Universities will be better equipped to intervene early to help prevent the devastating impact of suicide in their communities thanks to a framework released recently by Universities Australia and Suicide Prevention Australia.
Suicide Prevention: A Competency Framework for Universities offers a structure which enables early intervention for staff who may be experiencing suicidal behaviour, staff or students with a lived experience of suicidal behaviour, and people studying who may experience struggles or factors that cause significant distress.
Universities Australia Chief Executive Catriona Jackson said the framework considered the roles university staff and students play in responding to the complex risk factors found in universities.
‘We know the devastating impact of suicide on university communities is immediate, traumatic and far-reaching,’ said Ms Jackson.
‘And as many return to campus after a period of much uncertainty and disruption, universities understand their responsibility to the health, safety and wellbeing of the 1.5 million students they educate, as well as their 100,000 staff.
‘We’re encouraging universities to weave this framework into their existing policies and practices as a crucial step to ensure that every person who needs support can access a consistent, high-quality and safe standard of care,’ she said.
Building on partnerships
Universities Australia said the new framework builds on the longstanding work of universities to support the positive mental health of their communities, and complements existing partnerships between universities and organisations such as Orygen, headspace and Everymind.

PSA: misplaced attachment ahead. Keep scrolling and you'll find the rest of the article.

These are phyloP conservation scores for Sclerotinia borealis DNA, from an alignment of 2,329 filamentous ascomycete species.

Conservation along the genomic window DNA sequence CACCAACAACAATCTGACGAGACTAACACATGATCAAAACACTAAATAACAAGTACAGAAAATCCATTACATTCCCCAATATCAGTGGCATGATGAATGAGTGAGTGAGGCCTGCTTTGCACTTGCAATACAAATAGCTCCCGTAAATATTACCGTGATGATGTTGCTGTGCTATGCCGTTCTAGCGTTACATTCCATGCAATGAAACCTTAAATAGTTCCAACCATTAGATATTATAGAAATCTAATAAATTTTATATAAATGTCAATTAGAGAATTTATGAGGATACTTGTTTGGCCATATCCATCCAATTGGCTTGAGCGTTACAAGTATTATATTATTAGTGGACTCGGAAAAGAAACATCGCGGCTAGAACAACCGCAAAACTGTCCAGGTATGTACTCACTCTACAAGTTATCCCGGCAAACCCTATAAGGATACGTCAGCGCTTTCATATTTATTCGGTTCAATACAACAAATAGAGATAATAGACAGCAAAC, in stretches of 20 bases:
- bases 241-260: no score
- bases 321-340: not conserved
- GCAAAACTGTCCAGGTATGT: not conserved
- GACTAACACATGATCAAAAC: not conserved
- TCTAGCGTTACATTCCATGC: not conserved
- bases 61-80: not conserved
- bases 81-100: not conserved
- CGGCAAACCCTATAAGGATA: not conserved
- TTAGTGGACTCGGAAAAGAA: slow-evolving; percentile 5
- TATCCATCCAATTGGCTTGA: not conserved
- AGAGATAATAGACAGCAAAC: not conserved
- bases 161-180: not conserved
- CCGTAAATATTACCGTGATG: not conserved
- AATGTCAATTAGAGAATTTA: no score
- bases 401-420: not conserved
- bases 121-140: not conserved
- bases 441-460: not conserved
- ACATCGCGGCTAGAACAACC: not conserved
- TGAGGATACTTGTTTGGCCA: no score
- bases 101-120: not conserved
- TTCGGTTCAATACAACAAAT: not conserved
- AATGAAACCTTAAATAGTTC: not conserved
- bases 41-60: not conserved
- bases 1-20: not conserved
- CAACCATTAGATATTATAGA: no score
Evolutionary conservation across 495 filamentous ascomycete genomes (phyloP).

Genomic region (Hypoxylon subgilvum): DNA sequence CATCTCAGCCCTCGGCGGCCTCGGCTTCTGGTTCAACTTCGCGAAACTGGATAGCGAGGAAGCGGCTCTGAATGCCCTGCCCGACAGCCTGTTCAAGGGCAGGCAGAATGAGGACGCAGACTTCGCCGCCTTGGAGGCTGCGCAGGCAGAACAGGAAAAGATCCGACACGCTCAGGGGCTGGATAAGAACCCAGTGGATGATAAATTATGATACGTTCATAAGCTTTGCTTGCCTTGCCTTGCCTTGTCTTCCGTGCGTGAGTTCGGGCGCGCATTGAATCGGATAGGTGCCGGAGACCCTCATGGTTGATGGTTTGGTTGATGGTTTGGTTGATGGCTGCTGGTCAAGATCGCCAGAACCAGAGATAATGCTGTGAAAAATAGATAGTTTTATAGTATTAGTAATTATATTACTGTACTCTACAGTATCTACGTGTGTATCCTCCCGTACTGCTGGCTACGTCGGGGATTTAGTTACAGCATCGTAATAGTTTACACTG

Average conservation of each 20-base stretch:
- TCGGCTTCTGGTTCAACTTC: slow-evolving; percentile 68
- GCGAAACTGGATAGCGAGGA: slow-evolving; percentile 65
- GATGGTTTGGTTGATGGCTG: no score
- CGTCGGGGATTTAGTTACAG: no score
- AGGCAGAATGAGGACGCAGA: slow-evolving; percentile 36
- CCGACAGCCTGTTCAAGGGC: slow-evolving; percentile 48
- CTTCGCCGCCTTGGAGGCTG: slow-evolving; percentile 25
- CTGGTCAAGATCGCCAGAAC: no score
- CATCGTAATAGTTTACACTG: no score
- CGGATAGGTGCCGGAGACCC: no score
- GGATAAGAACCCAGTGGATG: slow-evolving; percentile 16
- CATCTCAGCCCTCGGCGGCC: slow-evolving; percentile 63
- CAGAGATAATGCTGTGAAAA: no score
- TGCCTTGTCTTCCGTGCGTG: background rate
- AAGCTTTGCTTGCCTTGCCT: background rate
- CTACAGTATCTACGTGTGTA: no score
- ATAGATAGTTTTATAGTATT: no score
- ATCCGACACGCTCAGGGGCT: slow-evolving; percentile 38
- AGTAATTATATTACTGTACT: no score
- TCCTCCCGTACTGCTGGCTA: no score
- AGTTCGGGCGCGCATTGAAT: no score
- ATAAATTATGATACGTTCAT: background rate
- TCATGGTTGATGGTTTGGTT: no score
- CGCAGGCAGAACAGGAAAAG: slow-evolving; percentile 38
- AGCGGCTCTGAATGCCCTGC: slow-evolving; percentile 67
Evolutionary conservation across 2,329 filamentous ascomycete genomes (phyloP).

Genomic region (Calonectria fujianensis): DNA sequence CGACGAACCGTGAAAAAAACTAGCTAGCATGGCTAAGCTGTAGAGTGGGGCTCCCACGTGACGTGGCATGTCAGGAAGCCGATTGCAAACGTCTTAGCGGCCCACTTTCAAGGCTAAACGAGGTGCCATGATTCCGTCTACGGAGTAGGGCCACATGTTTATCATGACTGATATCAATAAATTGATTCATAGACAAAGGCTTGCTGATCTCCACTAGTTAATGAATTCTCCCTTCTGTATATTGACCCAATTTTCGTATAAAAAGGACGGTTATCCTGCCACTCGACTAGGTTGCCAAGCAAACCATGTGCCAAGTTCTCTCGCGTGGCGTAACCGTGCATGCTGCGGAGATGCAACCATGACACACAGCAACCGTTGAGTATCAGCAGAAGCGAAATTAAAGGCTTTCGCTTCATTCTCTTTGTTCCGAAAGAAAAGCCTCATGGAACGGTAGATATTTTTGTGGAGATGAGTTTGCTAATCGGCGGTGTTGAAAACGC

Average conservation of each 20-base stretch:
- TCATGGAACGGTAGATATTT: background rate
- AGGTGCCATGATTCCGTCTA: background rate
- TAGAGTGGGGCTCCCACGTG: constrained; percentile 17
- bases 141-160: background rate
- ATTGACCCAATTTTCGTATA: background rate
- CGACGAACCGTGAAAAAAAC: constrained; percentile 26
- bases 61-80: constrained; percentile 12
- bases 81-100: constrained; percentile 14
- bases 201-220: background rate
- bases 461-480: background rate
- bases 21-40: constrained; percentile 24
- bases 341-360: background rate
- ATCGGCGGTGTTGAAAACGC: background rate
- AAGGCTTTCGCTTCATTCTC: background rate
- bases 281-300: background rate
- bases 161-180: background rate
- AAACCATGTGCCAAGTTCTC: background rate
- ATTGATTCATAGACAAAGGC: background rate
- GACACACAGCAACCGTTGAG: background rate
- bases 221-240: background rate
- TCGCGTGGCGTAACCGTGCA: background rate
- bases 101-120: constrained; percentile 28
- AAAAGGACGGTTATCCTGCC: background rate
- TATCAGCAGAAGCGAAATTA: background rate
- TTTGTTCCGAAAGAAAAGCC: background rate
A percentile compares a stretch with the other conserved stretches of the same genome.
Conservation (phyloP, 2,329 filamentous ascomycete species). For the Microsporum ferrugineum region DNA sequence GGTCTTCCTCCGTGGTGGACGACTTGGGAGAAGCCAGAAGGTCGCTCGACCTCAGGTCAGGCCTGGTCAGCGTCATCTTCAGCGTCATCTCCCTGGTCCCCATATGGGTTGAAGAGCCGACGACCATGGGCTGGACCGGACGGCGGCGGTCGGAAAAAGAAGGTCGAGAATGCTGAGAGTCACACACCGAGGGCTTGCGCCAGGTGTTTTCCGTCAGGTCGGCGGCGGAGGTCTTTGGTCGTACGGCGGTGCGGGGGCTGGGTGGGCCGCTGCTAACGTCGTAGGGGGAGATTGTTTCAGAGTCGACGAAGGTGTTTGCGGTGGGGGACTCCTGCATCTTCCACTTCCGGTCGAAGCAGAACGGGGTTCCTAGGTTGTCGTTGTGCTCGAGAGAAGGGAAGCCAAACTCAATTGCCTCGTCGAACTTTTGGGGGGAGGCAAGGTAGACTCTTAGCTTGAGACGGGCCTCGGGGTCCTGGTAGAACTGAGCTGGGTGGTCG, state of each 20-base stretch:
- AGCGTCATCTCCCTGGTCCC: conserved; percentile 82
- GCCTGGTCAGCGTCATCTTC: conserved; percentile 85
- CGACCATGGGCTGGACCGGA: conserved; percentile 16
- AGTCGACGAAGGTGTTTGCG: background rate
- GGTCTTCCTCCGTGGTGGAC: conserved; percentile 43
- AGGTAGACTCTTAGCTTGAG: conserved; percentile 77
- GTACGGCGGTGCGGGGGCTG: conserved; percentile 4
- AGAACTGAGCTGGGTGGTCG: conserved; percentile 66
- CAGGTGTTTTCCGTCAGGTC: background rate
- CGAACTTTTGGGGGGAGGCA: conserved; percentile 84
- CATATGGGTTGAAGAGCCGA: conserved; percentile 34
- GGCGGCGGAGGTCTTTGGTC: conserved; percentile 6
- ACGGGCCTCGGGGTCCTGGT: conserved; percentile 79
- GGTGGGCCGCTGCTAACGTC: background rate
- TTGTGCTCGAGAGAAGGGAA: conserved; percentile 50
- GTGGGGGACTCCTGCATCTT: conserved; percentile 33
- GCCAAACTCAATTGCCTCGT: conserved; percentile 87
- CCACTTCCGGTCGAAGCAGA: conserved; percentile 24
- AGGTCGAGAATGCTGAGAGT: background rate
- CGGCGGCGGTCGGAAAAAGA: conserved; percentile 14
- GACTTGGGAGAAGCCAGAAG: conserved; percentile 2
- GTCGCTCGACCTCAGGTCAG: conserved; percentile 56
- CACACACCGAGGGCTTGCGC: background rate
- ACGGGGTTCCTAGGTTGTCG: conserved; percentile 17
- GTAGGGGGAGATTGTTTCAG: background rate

Suicide Prevention Australia CEO, Nieves Murray, said ‘We all have a role to play in suicide prevention. Partnerships like this have the capacity to build robust solutions that can make a real difference to the lives of many people.
‘Importantly, this approach takes into consideration the roles of non-clinical university staff and students in responding to the diverse and complex risk factors found in universities,’ she said.
‘Recognising the early warning signs and then responding appropriately is a critical part of suicide prevention. It is our hope that with this framework, we can encourage more universities to facilitate these conversations, reduce the stigma, and ultimately work to reduce deaths by suicide.
‘We can never underestimate the impact that every life lost to suicide has on family, friends, workplaces and the broader community,’ said Ms Murray.
To get help 24/7, phone Lifeline on 13 11 14 or the Suicide Call Back Service on 1300 659 467. If you or someone you know are in immediate danger, phone 000 for emergency services.